- Average total health benefit cost per employee rose 2.6% in 2017 versus 2.4% in 2016.
- Enrollment in account-based high-deductible consumer-directed health plans was nearly flat in 2017 at 30% of all covered employees
- Employers are acting to address continued double-digit growth in spending on specialty drugs
- Incentives and health advocacy services are helping to steer employees to value-based care and quality-based health models.
In contrast to the turmoil in the individual health plan market, employer health plan sponsors extended their run of low annual cost increases in 2017. The Mercer National Survey of Employer-Sponsored Health Plans 2017, the nation’s largest of its kind, reports that average total health benefit cost per employee rose by 2.6% in 2017. That follows a similar increase of 2.4% in 2016 (Figure 1). Cost growth has averaged just 3.3% annually over the past five years, compared to 6.2% over the prior five-year period. Notably, the survey revealed that low cost growth was achieved without significant new migration of employees into high-deductible plans.
Despite this moderate growth, health coverage represents an enormous expense. Total health benefits cost averaged $12,229 per employee, or 14% of total payroll, in 2017. Even among smaller employers (those with 10-499 employees), where benefits are typically less generous, health benefit cost averages $11,527 per employee (Figure 2). High cost affects employees as well as employers: In 2017, employees are paying, on average, 24% of the total cost of coverage through paycheck deductions (Figure 3).
“The high cost of healthcare poses major challenges to employers and their employees,” said Sharon Cunninghis, who leads Mercer’s Health business in the US. “We’re helping employers gain ground on some of their biggest cost drivers by such means as addressing chronic conditions with enhanced care management, and targeting double-digit spending growth on specialty drugs with a suite of pharmacy solutions. When you reduce cost by improving quality, that’s a win-win.”
Consumer Empowerment – A Key Piece in a Larger Puzzle
Employee contributions as a percent of premium have been stable for decades. But over the past 10 years employers have given employees more responsibility for cost at the point of service, both by raising deductibles and by adding high-deductible consumer-directed health plans (CDHPs) with Health Savings Accounts (HSAs). In 2017, deductibles in traditional PPO plans continued to rise, reaching nearly $1,000 on average for employers with 500 or more employees and nearly $2,000 for those with 10-499 employees (Figure 4). Surprisingly, after years of steady growth, enrollment in CDHPs rose only by a single percentage point this year, from 29% to 30% of all covered employees (Figure 5). One reason may be simply that many employers already offer these plans, and therefore new implementations have slowed. But in addition, only 10% of employers with 500 or more employees offer a CDHP as the only plan at their largest worksite. Five years ago, in 2012, when 6% offered a CDHP as the only plan, it was thought this strategy would spread more quickly (Figure 6). Most often, these mid-sized and large employers offer a CDHP alongside other medical plan options - typically higher-cost plans with richer benefits.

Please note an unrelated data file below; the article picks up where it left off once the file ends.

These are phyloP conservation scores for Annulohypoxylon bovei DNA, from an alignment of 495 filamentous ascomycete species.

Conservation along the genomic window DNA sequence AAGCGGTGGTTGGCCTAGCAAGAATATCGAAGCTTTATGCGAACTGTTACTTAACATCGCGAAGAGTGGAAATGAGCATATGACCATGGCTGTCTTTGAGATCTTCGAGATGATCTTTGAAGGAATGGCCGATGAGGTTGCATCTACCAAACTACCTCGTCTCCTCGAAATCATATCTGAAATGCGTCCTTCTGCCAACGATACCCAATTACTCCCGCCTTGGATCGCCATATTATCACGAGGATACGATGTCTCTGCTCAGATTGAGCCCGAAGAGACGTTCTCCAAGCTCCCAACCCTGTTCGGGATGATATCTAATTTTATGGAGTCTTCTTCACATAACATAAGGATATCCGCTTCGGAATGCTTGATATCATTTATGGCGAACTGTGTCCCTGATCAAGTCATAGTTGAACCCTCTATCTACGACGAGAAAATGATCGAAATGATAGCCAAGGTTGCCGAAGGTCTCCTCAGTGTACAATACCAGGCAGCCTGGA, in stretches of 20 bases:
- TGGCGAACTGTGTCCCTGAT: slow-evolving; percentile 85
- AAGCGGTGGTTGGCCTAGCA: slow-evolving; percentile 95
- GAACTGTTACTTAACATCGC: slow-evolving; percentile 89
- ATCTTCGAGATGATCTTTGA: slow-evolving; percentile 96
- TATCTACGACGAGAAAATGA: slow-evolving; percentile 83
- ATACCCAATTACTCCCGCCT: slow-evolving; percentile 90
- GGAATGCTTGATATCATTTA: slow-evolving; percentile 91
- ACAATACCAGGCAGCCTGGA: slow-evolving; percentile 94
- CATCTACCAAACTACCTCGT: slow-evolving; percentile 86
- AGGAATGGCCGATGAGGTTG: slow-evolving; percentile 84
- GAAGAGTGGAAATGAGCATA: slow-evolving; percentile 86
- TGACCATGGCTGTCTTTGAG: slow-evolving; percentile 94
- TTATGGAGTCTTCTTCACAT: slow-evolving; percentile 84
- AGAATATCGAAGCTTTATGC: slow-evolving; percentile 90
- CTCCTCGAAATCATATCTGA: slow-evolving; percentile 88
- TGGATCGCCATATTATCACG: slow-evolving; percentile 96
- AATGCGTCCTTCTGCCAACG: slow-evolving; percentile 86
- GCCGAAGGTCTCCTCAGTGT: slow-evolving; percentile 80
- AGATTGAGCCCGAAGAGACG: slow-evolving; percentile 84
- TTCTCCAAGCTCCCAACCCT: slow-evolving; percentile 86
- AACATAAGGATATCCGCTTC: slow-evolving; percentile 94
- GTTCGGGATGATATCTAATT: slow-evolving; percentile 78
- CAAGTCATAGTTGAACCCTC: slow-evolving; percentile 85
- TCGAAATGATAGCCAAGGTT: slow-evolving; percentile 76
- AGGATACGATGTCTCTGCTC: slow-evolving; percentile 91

“Most employers want to give employees choices. For many employees, enrolling in a high-deductible plan with an HSA is a smart financial move, but it takes some education,” said Tracy Watts, Mercer’s leader for US healthcare reform. “Decision-support models and other resources can help employees reach that comfort level, and most employers would rather go that route than take away other plan choices.”
To help consumers make more informed healthcare decisions, 82% of employers with 500 or more employees now provide a “transparency tool” – an online resource to help members compare the prices - and in some cases, the quality ratings – of different healthcare providers.
Employers are also helping people stretch their healthcare dollars by promoting access to lower-cost services. Telemedicine services - access to healthcare providers by phone, web portal, or televideo as a covered benefit - are a prime example. In 2017, 71% of employers with 500 or more employees offer these services, up sharply from 59% last year (Figure 7). Savings for participants can be significant, given that a typical telemedicine visit costs less than $50 while a typical office visit costs about $125. Employers with telemedicine programs in use in 2016 reported an average utilization rate of 7%. This is expected to rise, considering that many telemedicine programs were only in their first or second year of operation in 2016.